Published Online: March 30, 2010
Published in Print: March 31, 2010, as Schools Get D's on Spurring STEM Diversity

Report Roundup

Schools Get D's on Spurring STEM Diversity

“Bayer Facts of Science Education XIV: Female and Minority Chemists and Chemical Engineers Speak about Diversity and Underrepresentation in STEM”

A new survey gives the K-12 education system poor grades for “engaging and nurturing” minorities and girls—a D and a D-plus, respectively—in the pursuit of careers in the STEM fields of science, technology, engineering, and mathematics.

Respondents to the poll of female and minority chemistry professionals also believe science teachers play a larger role than parents and others in inspiring an interest in science. Seventy percent said teachers have the most influence at the elementary level, and nearly 90 percent said teachers have the most influence at the high school level.

“If we want to achieve true diversity in America’s STEM workforce, we must first understand the root causes of underrepresentation and the ongoing challenges these groups face,” Gregory S. Babe, the president and chief executive officer of the Bayer Corp., which sponsored the survey, said in a press release.

The survey results, released last week, were based on a survey of 1,226 female and “underrepresented minority” chemists and chemical engineers who are members of the American Chemical Society. They included white and Asian women, as well as African-American, Hispanic, and American-Indian men and women. Conducted by the Pittsburgh-based research firm Campos Inc., the survey has a statistical reliability of plus or minus 3 percentage points at a 95 percent confidence level.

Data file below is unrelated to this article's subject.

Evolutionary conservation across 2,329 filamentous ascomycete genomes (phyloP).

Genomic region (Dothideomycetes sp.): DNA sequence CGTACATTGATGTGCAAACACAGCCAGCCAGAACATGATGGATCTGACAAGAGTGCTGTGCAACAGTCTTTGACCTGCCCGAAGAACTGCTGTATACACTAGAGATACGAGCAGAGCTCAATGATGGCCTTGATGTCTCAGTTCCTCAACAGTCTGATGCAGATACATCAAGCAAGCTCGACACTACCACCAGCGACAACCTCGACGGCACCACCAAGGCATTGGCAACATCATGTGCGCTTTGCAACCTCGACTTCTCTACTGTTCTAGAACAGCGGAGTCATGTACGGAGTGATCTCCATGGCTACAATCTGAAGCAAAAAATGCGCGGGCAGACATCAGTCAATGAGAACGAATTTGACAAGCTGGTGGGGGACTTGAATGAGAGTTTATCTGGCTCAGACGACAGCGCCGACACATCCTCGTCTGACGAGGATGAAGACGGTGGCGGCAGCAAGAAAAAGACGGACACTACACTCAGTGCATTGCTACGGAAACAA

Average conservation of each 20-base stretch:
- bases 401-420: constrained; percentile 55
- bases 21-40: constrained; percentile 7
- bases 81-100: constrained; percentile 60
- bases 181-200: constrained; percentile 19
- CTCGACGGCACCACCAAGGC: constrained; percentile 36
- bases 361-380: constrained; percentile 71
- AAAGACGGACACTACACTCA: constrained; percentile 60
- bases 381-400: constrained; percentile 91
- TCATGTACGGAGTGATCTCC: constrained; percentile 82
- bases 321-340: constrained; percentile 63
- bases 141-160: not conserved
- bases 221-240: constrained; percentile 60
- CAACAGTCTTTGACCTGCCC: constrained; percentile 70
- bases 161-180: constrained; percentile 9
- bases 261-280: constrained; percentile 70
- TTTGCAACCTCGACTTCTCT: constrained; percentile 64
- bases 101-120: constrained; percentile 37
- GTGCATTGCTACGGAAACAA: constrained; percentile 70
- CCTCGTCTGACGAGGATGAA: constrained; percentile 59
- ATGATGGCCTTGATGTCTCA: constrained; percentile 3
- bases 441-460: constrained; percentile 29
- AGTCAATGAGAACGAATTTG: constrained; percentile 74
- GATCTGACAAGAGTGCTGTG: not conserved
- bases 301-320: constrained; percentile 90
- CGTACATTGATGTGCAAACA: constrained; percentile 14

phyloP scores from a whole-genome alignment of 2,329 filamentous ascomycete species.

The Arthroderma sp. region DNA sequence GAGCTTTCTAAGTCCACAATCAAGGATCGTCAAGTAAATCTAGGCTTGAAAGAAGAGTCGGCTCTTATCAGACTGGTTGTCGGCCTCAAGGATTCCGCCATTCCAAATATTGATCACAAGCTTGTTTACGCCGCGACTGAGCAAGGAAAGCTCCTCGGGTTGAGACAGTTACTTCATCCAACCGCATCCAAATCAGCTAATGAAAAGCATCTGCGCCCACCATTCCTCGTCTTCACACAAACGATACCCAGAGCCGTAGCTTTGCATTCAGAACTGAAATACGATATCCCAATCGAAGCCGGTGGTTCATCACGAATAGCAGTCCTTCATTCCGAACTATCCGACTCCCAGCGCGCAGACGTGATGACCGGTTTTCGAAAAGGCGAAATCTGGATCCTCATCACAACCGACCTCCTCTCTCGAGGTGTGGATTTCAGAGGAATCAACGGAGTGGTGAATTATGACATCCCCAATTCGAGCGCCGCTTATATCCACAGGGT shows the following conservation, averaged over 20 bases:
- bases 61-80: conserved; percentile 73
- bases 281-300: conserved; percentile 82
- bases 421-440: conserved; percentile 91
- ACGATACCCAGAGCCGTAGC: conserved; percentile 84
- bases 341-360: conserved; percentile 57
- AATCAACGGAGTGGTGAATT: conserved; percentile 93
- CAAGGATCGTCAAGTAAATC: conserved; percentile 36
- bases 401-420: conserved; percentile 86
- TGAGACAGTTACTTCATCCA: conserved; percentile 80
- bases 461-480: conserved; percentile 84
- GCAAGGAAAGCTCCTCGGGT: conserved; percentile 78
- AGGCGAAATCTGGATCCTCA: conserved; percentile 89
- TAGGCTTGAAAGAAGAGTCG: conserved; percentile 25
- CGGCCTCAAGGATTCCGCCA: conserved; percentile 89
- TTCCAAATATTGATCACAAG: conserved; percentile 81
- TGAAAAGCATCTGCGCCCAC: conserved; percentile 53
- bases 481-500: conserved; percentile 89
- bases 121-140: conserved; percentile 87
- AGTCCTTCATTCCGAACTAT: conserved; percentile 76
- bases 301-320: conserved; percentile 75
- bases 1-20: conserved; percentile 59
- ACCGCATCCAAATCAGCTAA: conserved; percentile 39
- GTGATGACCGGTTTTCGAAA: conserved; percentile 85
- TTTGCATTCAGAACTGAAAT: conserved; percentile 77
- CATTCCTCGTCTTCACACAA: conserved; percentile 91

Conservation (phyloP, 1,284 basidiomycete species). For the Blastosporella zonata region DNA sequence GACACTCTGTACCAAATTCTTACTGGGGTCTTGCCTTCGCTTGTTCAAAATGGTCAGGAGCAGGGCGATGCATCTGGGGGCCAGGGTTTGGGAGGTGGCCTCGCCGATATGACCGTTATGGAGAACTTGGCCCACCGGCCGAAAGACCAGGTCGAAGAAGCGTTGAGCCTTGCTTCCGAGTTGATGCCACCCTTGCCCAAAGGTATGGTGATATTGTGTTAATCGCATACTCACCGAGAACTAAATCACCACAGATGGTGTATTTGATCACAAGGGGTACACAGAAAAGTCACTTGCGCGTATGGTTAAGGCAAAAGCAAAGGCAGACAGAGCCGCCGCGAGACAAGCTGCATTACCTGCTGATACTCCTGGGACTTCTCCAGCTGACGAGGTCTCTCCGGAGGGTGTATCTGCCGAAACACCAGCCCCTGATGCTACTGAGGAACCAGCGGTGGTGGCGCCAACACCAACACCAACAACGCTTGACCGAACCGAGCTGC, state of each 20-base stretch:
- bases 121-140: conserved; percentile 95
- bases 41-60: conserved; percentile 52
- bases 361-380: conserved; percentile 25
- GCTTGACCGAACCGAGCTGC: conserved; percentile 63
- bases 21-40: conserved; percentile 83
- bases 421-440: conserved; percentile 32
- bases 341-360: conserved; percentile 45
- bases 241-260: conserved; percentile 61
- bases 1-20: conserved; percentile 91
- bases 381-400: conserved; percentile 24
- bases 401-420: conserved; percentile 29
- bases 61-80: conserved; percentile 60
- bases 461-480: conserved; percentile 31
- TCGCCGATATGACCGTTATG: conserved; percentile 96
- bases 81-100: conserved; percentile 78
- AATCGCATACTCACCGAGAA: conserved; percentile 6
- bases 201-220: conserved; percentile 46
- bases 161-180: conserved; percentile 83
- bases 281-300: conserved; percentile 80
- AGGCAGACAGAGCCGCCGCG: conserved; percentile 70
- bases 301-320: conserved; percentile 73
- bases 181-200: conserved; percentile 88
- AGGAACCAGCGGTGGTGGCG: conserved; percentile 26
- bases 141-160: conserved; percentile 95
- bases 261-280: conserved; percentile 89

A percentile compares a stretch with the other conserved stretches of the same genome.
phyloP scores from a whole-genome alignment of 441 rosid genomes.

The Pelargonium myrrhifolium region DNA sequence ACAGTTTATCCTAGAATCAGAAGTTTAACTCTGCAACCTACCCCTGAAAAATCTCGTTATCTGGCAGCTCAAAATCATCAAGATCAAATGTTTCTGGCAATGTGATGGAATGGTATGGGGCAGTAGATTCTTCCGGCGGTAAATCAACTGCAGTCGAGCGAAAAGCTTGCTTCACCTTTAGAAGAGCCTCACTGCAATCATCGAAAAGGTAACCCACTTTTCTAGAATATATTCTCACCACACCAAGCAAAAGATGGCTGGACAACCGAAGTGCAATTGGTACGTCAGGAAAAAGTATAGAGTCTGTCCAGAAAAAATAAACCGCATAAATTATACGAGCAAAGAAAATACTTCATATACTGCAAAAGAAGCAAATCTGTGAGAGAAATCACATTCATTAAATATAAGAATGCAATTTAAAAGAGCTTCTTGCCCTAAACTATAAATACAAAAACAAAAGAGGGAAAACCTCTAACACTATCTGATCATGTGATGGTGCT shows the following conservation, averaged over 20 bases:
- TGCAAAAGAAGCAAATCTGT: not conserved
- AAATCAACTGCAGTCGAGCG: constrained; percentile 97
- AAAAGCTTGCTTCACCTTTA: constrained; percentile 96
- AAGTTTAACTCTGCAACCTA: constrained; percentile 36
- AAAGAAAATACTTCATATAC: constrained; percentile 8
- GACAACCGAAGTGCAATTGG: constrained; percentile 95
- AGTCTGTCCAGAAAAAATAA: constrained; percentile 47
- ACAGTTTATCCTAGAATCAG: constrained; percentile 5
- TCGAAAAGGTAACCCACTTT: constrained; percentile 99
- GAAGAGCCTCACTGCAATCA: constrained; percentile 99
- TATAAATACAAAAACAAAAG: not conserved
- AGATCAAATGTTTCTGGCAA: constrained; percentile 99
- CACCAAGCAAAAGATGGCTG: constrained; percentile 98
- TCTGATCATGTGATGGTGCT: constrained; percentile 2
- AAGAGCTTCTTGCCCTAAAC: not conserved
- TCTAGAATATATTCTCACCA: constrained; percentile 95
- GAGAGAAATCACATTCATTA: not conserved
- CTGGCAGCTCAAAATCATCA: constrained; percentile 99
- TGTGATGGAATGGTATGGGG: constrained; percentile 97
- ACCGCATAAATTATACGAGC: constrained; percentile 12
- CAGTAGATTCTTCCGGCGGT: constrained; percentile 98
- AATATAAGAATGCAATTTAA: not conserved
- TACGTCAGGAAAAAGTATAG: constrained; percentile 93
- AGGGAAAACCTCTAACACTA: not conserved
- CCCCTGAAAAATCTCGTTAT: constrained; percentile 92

Nearly two-thirds of those polled said underrepresentation of women and minorities exists in the companies and organizations for which they work. About 40 percent of the respondents said they had been discouraged from pursuing a STEM career, with college being the place where 60 percent experienced that attitude, followed by 41 percent indicating high school, and 35 percent naming the workplace.

One white, female midcareer scientist said in the survey: "I was told at one point that I was a token and that I would never make it. I knew Id have to work extra hard to be three times as good to be respected."

Vol. 29, Issue 27, Page 4

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